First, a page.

Article by Wendy McCance
When I was young, I used to brag about being able to talk anyone in to hiring me (even if they weren’t looking to hire anyone). Ah, the good old days when you could point in a direction, claim that a particular job would be yours and get it.
The economy tanked, the jobs dried up and being overly picky wasn’t an option any more. The goal became to get a job, any job. Along the way I lost sight of one important factor. A job, any job is not valuable if it makes you miserable. I am a born salesperson. It runs in my family. I know what employers want to hear and I am good at selling them on my skills.
When I began writing this blog, a slow transformation began to take shape. I heard my voice louder than I have in a long time. Through my writing, I slowly saw what is of most importance to me. What I’ll tolerate and what I won’t put up with anymore. I realized how I want to live my life and what I want to surround myself with more than ever.
So I started thinking about all of the articles out there on how to land a job. There are articles on what to say and what to avoid in an interview. There are so many pieces of advice floating around regarding how to tweak your honesty to get someone to hire you. With all of these seemingly helpful pieces of advice it is apparent how easily it is to lose sight of who you are, what works for you and how to trust the bells ringing in your head when you know deep down that a job is honestly not a good fit.
I went to an interview today. I must admit that we are in desperate need of an extra salary to balance out our bills. Keeping in mind where my head was at when I went into the interview, I heard the little voice that said this wasn’t the right job, but I pushed it aside.
The first alarm went off when I walked through the door and was handed paperwork to fill out for the “internship position.” Ok, first of all, this wasn’t mentioned on the job site or in the follow-up call to set up the appointment. The only thing I was told on the phone was that the position was for a sales assistant to take care of orders and handle customer service. If you were to see my resume, you would know that this was in itself a huge step backward. My experience far exceeds what I was applying for, but I was ok with that because simply, I need a job.
I almost said something, stunned that this was an internship, but decided not to jump to conclusions and move forward with the paperwork (anyway, I needed the practice interviewing).
The actual interview seemed fine until the person I was being interviewed by made a comment that during the summer I would see a lot of young interns working there. The philosophy of the company he explained was that older people have used up all of their ideas and are stale, but kids in college were full of fresh ideas they could suggest. I understand the eagerness of the younger kids, but I was still put off by the comment. was he suggesting that I was old and stale?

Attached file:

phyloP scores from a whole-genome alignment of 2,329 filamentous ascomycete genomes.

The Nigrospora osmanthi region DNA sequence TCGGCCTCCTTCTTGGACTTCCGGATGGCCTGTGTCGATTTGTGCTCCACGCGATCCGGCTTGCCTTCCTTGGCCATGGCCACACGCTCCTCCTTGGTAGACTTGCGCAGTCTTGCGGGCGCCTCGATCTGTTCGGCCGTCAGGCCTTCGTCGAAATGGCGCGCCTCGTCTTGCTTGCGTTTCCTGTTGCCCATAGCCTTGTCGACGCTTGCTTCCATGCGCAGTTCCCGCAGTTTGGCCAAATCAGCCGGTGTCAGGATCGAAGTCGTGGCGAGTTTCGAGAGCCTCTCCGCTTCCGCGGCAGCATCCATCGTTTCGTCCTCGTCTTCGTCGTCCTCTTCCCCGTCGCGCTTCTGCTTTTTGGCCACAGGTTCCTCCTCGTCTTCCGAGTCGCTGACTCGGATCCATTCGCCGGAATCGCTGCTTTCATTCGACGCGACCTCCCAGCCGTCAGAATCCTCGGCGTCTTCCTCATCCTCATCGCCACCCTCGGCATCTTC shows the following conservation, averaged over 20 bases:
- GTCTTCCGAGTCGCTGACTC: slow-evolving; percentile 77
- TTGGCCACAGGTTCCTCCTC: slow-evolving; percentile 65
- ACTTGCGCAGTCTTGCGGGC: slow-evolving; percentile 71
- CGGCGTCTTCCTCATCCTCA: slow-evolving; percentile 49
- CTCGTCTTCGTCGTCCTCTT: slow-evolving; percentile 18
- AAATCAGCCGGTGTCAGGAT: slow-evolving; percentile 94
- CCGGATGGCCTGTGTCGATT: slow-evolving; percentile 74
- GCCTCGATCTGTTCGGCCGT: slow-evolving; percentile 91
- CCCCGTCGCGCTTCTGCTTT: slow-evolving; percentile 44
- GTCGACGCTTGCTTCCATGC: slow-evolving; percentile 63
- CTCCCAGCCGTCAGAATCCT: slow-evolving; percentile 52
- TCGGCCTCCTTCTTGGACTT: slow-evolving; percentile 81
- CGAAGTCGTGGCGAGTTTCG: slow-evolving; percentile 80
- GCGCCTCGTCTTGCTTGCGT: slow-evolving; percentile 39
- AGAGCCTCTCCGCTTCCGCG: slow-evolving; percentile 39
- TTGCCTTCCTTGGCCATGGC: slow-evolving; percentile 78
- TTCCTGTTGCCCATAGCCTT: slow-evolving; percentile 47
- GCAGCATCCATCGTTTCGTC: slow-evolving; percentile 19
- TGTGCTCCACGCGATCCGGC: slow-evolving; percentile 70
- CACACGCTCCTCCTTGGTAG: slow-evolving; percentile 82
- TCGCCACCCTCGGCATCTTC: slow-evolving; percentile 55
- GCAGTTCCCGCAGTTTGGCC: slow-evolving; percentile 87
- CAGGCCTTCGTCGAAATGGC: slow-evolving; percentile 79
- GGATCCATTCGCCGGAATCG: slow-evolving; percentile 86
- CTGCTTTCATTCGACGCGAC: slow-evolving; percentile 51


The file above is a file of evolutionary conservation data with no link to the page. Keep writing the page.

At the end of the interview I was given a tour and told what the next step in the hiring process would be. I actually walked out hoping I would be called. My experience was a perfect fit for what they were looking for work wise.
It took me a while replaying the entire experience in my head before I decided I’m an idiot and should have slapped myself silly for hoping for a job like that. The application I had filled out was obviously intended for a younger person. The questions ranged from what college are you currently attending, and what semesters are you available to why an internship would be something of interest to you. Seriously, what were these people thinking when they asked me to interview. It was obvious that I wasn’t what they were looking for in any way other than skills. I think they really thought they could get a bargain by hiring me.
I had fallen into the quick fix category of I feel like I need a job now even though it is a terrible choice.
I had an opportunity to fill out a long questionnaire for another job. I took my time and really gave the most sincere answers that truly displayed who I was instead of what I thought they were looking for. I got a follow-up email saying that after getting to know me better through the answers I gave, they thought I would be a good match for their company. They scheduled me for an interview.
The moral of this story is that I am done taking all of the well-meaning advice out there. I am who I am and I want to feel that a good fit was found. I can’t imagine letting fear guide me into a bad job and out again within weeks or months as I realize that this is no place for me. Sure we need the money, but that doesn’t mean I need to work for peanuts or grab the first offer just because it’s the first offer.
To contact Wendy McCance about a writing assignment, interview or speaking engagement, please email her at: [email protected]
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